It's no secret that indie games have gotten a massive boost in popularity in recent years. One can attribute this success to websites such as Humble Bundle, and of course Steam, giving a spotlights to small developers. With the explosion in games being developed, getting your game highlighted is now more important than ever.
One service that helps both known and unknown games get out to the players is Chrono.gg. It launched in March this year, and has quickly made a name for itself with its very unique service model.
Instead of a store with several games on sale every few months, Chrono has a single game on sale each day. There's always a game on sale, but the deal changes every 24 hours, with no indication as to what's next. Once the deal is up, the site moves on to the next.
As a fan and customer myself, I reached out to Justin, the CEO and business developer of Chrono, to ask some questions.
I started by inquiring about the model itself, and where they got the idea from;
Justin: "We were largely inspired for the idea by Woot.com (now Meh.com), as you can see from Meh, they sell one physical item every day at a great price, and it swaps every 24 hours. Additionally we don't really see bundles as the best option for game developers - there's a bunch of different games in a bundle, so consumers aren't really focused on any specific game (but rather the bundle site), and they very heavily discount the game to the effect that there's a real longterm change in the perceived value of the title"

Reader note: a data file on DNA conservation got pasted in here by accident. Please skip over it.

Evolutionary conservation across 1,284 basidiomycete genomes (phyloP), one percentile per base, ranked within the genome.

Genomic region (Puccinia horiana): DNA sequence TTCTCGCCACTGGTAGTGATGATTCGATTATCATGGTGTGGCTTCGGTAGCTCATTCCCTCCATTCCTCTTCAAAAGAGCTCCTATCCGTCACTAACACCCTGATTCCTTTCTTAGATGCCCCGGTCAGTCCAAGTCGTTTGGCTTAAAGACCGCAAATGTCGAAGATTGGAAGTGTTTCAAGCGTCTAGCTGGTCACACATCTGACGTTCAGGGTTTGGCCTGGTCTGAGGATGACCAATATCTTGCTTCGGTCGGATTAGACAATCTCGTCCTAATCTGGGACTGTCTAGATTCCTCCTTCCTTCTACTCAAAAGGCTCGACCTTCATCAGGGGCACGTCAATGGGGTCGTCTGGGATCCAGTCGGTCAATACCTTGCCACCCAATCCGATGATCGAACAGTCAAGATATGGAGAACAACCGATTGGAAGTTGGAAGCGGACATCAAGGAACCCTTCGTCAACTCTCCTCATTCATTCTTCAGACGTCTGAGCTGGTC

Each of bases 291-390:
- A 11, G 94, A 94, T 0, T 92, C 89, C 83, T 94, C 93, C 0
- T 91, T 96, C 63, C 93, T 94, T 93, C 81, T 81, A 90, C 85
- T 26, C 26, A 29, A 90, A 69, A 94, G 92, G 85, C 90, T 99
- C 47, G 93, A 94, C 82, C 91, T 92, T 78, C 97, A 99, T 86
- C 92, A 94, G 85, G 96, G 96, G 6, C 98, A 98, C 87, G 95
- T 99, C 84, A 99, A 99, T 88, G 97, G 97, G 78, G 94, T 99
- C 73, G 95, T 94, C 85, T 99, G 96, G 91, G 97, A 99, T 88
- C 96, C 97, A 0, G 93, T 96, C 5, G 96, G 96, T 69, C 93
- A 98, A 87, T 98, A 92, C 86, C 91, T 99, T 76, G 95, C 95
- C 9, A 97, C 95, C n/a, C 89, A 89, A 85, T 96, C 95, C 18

I asked if they'd had any success, and of course couldn't resist dropping a question about the model's profitability into the mix;
Justin: "We've definitely been successful! We've worked with some incredible game developers/publishers and wonderful influencers. Don't want to speak too much to revenue, but the model is mostly proving itself, just need to continue delivering awesome deals to the community"
Now, with the unique model, one gets curious about where you find partnerships like this, and I was curious whether Chrono approaches developers, or waits for them to approach first;
Justin: "We almost always approach developers, but do have some inbound interest as well. They're big fans of the model, by having a game on sale for just 24 hours it's a lot less likely to really effect their sales in the longterm, while still providing an awesome boost for a day"
Finally, I asked if ChronoGG had any plans to branch out with bundles or a bigger store;
Justin: "We're pretty happy with the current model, and don't have any concrete plans to shift things up in a core way right now"
So there you have it, folks. Hopefully that gives you an insight into a website that manages to stand out in a sea of retailers, by restricting their deals and spotlighting the title.
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